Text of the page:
The above resolution is reported incorrectly. Actual resolution achieved with this NV34 (FX5200) graphic card is 1600x1200 with this FX5200 - which is correct. On this PC I have not yet installed the ‘mesa’ app/package necessary to get GLXgears / glxfino so that may be part of the reason why there was a bad resolution reported.

In summary , aside from the nouveau driver upstream problem, I note openSUSE-12.3 runs ok on this hardware and I’m happy thus far :slight_smile:

Next I installed the 64-bit openSUSE-12.3 GM from the DVD on my Dell Studio 1537 laptop (Core2 Duo P8400 CPU, w/4GB RAM and Radeon HD3450 graphics). Previous this laptop had openSUSE-12.2 with a KDE desktop, and I chose the same this time, keeping the same /home.

Installation was straightforward. I had the same network printer hiccup (it took two tries to get the right printer driver). Wireless also did not ‘just’ work and I had to go in to YaST Network Devices and then go back to the KDE desktop Network manager to get the wireless running.

But overall, all appears to be running well now. I have Skype, Virtual Box, Chrome browser, and also various 3rd party packman packaged apps installed.

Below is the output of “inxi -F” from this successful install.

System:    Host: dell.darmstadt Kernel: 3.7.10-1.1-desktop x86_64 (64 bit) 
           Desktop KDE 4.10.00 Distro: openSUSE 12.3 (x86_64) VERSION = 12.3 CODENAME = Dartmouth
Machine:   System: Dell (portable) product: Studio 1537 version: A09
           Mobo: Dell model: 0P132H version: A09 Bios: Dell version: A09 date: 05/27/2009
CPU:       Dual core Intel Core2 Duo CPU P8400 (-MCP-) cache: 3072 KB flags: (lm nx sse sse2 sse3 sse4_1 ssse3 vmx) 
           Clock Speeds: 1: 2267.00 MHz 2: 800.00 MHz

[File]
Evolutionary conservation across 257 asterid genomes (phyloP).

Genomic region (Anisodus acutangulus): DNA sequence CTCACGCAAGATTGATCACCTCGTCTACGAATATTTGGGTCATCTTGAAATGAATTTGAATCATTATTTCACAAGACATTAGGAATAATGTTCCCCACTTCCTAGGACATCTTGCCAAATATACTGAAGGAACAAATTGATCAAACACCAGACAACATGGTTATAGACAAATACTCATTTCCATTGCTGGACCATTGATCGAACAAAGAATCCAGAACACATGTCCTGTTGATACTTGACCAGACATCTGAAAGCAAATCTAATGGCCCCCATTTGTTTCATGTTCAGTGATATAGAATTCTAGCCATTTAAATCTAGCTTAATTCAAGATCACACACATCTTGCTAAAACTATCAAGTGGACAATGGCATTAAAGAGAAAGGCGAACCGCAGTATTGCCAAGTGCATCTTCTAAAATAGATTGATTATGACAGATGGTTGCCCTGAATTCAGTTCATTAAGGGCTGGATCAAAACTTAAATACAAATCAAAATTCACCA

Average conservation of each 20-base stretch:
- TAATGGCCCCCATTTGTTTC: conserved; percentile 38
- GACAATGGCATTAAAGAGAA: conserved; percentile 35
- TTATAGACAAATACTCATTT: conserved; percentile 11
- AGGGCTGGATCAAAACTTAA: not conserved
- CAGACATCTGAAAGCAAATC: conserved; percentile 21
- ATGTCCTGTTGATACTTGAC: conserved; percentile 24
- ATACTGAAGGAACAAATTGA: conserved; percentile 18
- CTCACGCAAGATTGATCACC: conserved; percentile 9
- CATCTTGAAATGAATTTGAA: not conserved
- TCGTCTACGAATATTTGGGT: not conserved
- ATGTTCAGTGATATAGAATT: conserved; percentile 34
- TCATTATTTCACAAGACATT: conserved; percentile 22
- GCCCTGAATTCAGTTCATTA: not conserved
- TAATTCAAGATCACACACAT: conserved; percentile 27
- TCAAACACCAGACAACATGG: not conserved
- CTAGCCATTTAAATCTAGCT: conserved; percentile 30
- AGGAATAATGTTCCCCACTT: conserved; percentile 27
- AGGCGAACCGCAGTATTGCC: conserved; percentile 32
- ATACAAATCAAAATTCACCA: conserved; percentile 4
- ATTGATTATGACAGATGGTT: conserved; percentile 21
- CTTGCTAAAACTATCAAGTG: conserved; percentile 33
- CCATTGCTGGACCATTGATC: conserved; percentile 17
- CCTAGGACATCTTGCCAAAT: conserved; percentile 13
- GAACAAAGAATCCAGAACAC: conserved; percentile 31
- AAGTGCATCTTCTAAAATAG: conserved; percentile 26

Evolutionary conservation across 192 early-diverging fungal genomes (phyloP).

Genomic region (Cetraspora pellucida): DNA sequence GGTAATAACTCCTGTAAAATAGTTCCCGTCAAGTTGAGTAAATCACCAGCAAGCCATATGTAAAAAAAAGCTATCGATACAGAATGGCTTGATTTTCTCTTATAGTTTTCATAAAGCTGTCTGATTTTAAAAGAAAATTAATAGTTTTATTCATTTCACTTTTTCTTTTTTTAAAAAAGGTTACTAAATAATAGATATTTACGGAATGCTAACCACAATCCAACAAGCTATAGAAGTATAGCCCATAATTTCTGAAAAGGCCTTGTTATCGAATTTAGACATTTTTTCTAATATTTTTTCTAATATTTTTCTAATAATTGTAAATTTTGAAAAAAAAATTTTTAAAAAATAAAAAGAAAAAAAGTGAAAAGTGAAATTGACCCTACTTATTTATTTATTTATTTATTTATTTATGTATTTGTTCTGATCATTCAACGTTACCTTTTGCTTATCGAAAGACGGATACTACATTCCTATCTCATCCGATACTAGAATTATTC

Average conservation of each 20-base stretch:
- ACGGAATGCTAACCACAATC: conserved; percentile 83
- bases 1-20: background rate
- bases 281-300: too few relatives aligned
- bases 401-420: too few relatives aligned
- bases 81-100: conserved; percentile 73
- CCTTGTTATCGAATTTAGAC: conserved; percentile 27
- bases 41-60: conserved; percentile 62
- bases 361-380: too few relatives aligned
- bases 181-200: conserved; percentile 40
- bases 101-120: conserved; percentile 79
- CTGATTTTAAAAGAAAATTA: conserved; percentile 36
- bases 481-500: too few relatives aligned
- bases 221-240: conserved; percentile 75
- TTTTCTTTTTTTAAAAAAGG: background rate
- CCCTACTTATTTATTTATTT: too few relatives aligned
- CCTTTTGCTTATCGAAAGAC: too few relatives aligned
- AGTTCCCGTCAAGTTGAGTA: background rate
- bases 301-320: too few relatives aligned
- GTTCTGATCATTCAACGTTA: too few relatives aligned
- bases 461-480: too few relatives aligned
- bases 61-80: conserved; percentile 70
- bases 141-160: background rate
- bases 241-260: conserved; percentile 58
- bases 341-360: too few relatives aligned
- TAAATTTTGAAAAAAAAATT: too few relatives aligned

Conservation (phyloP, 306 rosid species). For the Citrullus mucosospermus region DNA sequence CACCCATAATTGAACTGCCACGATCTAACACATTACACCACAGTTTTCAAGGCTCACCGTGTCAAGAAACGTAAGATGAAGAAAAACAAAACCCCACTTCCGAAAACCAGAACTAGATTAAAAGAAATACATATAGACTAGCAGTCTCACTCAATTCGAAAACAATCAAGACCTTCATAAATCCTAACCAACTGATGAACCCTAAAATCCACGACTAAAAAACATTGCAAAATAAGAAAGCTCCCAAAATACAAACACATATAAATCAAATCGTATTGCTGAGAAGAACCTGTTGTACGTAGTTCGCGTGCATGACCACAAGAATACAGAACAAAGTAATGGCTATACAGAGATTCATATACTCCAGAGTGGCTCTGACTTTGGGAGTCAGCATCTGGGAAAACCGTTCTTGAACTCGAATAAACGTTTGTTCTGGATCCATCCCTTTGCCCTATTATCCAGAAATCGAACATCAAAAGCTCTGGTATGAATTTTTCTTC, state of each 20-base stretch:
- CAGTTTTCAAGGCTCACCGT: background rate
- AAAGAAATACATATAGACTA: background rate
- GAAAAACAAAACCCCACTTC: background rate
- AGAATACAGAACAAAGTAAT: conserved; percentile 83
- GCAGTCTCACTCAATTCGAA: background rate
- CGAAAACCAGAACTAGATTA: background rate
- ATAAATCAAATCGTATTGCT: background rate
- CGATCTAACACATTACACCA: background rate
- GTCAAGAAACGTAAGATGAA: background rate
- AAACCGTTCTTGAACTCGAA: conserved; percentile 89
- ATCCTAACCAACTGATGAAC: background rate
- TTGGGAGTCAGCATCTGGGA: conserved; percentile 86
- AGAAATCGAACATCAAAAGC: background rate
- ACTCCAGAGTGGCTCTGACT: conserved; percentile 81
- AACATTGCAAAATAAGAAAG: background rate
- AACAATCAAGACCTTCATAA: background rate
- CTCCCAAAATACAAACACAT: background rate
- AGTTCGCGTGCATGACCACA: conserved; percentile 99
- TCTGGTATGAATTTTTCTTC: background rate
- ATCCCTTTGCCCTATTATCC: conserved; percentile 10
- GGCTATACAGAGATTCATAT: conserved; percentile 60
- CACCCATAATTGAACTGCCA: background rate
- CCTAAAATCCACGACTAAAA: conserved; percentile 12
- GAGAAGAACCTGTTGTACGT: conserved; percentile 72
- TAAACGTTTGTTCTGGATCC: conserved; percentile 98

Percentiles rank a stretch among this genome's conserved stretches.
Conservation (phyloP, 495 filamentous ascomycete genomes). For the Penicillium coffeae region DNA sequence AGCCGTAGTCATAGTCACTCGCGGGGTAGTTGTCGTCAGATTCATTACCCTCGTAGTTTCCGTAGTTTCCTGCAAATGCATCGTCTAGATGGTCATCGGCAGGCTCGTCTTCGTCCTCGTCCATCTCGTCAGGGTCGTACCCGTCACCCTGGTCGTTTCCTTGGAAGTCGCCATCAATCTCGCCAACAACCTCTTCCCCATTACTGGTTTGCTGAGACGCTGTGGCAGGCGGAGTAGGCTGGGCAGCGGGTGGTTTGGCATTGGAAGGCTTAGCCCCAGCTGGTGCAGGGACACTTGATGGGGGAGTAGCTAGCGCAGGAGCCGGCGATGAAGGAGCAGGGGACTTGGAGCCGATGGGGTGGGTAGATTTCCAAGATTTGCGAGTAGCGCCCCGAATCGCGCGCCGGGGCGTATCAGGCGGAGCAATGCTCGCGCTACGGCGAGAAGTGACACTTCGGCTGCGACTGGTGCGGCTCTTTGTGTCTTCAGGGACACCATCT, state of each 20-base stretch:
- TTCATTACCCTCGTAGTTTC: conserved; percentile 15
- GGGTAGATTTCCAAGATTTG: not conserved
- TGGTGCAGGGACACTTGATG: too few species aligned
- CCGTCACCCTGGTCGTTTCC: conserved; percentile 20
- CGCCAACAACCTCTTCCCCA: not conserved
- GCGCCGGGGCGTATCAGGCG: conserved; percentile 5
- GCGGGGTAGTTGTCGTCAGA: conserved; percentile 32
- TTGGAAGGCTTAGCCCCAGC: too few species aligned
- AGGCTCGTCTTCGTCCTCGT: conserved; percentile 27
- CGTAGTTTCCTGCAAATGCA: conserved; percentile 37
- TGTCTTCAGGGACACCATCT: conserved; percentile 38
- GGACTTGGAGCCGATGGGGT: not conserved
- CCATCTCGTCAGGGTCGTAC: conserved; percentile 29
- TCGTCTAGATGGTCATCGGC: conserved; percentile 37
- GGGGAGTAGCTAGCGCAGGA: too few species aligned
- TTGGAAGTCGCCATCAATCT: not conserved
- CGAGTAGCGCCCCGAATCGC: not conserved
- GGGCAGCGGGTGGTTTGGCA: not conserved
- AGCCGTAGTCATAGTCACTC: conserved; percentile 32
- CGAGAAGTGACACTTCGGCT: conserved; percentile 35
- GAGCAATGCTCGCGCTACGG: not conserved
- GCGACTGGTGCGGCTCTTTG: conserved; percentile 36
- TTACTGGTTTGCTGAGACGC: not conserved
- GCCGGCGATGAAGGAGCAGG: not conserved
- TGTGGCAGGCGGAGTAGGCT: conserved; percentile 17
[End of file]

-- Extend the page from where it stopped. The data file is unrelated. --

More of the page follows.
Graphics:  Card: Advanced Micro Devices [AMD] nee ATI RV620 [Mobility Radeon HD 3400 Series] 
           X.Org: 1.13.2 drivers: ati,radeon (unloaded: fbdev,vesa) Resolution: 1440x900@60.0hz 
           GLX Renderer: Gallium 0.4 on AMD RV620 GLX Version: 3.0 Mesa 9.0.2
Audio:     Card-1: Advanced Micro Devices [AMD] nee ATI RV620 HDMI Audio [Radeon HD 3400 Series] driver: snd_hda_intel
           Card-2: Intel 82801I (ICH9 Family) HD Audio Controller driver: snd_hda_intel
           Sound: Advanced Linux Sound Architecture ver: k3.7.10-1.1-desktop
Network:   Card-1: Broadcom NetLink BCM5784M Gigabit Ethernet PCIe driver: tg3 
           IF: eth0 state: down speed: 4294967295 Mbps duplex: unknown mac: 00:21:70:85:8d:be
           Card-2: Intel Ultimate N WiFi Link 5300 driver: iwlwifi 
           IF: wlan0 state: up mac: 00:16:ea:ed:80:76
Drives:    HDD Total Size: 250.1GB (51.6% used) 1: /dev/sda ST9250421ASG 250.1GB 
Partition: ID: / size: 20G used: 6.3G (34%) fs: ext4 ID: /home size: 131G used: 114G (93%) fs: ext3 
           ID: swap-1 size: 2.15GB used: 0.00GB (0%) fs: swap 
Sensors:   System Temperatures: cpu: 49.0C mobo: 45.0C